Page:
Domestic cement prices are expected to rise by over 10 per cent in the next six months, while the upward trend will last for another three years due to the buoyancy in local demand and rising exports.
Another factor which will prop up prices is the negligible capacity addition in the local cement industry in the recent past.
The current average domestic price of cement is around Rs 160 per 50 kg bag which is expected to go up to Rs180 in the next six months. With the increasing international demand, cement exports are expected to grow by over 50 per cent.
"After the 9/11 attack, most of the big investors in the Gulf countries, who used to pump in money in real estate and stock markets in the US and Europe, have started withdrawing their investments from those countries and become active in the infrastructure projects in the Gulf region. This has caused major rise in cement demand in the region," said Hemant Pandey, senior vice-president, Sanghi Industries Ltd (SIL).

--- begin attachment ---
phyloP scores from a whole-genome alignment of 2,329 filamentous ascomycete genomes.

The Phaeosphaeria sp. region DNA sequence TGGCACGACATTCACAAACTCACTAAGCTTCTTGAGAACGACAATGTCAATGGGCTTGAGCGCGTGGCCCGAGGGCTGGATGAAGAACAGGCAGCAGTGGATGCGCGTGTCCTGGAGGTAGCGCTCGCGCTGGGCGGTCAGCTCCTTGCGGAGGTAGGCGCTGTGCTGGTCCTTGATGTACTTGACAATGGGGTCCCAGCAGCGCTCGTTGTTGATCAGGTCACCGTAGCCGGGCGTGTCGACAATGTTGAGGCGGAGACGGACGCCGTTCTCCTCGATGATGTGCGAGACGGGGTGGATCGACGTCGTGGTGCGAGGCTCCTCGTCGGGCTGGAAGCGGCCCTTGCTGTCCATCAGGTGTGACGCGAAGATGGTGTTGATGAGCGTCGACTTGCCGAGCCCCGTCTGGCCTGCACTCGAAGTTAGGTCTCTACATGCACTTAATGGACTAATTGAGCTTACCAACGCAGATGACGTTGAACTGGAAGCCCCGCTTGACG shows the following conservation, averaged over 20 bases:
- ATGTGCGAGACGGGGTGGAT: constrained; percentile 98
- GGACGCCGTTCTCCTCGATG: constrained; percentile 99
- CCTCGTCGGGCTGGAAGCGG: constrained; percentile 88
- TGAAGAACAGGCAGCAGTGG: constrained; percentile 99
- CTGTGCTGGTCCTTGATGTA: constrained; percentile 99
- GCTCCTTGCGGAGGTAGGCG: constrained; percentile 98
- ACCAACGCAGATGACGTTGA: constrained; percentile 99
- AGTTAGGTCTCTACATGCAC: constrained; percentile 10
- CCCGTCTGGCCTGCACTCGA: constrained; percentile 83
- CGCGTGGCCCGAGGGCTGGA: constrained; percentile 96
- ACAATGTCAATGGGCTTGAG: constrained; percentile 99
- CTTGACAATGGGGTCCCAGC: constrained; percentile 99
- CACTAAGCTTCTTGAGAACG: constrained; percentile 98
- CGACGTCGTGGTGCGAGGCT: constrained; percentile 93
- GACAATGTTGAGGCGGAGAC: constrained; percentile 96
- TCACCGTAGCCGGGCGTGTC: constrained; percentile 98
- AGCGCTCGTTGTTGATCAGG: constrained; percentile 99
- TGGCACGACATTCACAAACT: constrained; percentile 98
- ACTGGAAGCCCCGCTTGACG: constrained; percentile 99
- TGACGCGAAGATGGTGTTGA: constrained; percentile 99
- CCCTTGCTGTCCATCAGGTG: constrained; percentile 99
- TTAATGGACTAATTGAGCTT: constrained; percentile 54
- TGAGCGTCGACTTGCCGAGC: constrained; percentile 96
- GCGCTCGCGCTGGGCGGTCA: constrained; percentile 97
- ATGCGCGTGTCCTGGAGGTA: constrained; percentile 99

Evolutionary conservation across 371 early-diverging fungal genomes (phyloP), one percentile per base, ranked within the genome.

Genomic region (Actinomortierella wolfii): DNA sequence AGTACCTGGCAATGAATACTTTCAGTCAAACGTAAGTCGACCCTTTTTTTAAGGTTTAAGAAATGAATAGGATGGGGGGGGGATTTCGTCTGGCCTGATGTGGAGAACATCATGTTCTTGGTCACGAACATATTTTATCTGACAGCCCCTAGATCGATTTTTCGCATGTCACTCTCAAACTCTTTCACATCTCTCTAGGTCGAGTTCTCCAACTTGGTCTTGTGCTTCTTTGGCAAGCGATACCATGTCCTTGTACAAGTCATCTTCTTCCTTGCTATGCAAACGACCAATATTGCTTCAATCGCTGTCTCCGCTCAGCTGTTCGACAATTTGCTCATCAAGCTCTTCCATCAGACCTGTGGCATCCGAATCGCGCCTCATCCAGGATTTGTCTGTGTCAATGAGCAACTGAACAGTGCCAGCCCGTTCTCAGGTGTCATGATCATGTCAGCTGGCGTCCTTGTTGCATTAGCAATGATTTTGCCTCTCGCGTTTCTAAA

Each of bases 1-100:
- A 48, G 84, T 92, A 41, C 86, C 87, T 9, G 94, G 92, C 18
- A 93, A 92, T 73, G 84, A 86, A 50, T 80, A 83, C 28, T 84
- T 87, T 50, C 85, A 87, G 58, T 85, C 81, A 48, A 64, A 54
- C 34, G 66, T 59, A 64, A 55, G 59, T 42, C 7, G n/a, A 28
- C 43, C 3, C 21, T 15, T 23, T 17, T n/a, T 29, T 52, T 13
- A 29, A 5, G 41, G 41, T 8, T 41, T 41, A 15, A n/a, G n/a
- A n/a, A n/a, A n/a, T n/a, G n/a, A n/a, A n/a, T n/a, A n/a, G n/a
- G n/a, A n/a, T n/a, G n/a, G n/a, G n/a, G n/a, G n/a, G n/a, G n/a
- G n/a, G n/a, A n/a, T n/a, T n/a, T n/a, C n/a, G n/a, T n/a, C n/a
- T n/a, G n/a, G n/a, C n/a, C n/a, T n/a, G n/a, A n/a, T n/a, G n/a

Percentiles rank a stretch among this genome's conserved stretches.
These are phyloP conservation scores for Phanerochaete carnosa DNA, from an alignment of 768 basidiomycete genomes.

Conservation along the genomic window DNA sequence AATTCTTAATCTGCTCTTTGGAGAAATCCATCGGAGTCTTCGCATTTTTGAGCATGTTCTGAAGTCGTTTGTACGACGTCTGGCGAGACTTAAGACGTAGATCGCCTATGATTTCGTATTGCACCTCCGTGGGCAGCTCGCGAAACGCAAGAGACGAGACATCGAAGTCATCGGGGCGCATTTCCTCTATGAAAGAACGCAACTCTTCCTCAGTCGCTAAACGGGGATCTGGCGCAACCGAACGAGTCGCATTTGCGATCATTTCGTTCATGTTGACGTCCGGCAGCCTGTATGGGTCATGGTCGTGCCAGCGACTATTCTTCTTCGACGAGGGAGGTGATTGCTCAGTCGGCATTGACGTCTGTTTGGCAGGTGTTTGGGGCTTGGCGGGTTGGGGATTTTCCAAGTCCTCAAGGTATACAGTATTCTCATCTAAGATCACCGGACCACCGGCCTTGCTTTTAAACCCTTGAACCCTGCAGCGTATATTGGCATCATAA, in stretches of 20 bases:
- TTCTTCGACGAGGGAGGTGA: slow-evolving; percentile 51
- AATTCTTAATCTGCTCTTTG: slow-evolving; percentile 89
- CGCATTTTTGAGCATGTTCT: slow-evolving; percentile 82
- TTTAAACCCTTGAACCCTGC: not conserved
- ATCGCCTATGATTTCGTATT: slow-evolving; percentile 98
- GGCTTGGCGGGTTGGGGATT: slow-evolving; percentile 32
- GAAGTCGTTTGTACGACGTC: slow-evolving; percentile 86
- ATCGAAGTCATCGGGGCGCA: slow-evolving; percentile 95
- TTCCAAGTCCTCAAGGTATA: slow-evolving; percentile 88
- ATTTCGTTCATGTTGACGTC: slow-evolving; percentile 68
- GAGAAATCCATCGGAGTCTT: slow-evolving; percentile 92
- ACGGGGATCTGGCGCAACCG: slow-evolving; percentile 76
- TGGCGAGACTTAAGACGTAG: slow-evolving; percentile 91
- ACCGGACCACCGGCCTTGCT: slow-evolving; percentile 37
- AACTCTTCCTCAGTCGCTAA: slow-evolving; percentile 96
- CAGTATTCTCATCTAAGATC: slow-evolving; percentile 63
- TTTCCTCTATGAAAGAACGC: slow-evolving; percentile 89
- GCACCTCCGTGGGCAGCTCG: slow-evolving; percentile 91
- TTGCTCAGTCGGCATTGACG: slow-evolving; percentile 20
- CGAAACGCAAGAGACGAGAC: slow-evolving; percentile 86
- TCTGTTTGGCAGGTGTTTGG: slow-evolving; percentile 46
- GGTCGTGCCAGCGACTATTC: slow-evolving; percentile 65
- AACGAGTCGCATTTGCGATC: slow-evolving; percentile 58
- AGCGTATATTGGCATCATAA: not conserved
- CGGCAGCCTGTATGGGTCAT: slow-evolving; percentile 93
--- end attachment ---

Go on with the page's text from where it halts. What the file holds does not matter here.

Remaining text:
"SIL has the world’s largest cement plant with an installed capacity of 4Mt. The company has stopped taking exports orders till 2006 because of optimum capacity utilisation at its plant. The company plans to double its capacity to over 8Mt by investing over Rs 700 crore to meet the increasing exports demand," said Pandey. Reconstruction activities in Iraq is another reason for the spurt in international cement demand. With India’s close proximity to the Gulf region, most of the cement demand from that region is met through exports from India. India accounts for over 40 per cent of the cement exports to the Gulf countries.
Major infrastructure development work in India taken up by the private and public sector has caused buoyancy in local demand also. According to an industry expert, the installed capacity of the cement industry (large plants) has shown a marginal rise at 147.68Mt as on April 30, 2004.compared with 146.38Mt on March 31, 2003.
The capacity utilisation in India is estimated at around 80 per cent. Over 117Mt of cement was produced during the financial yea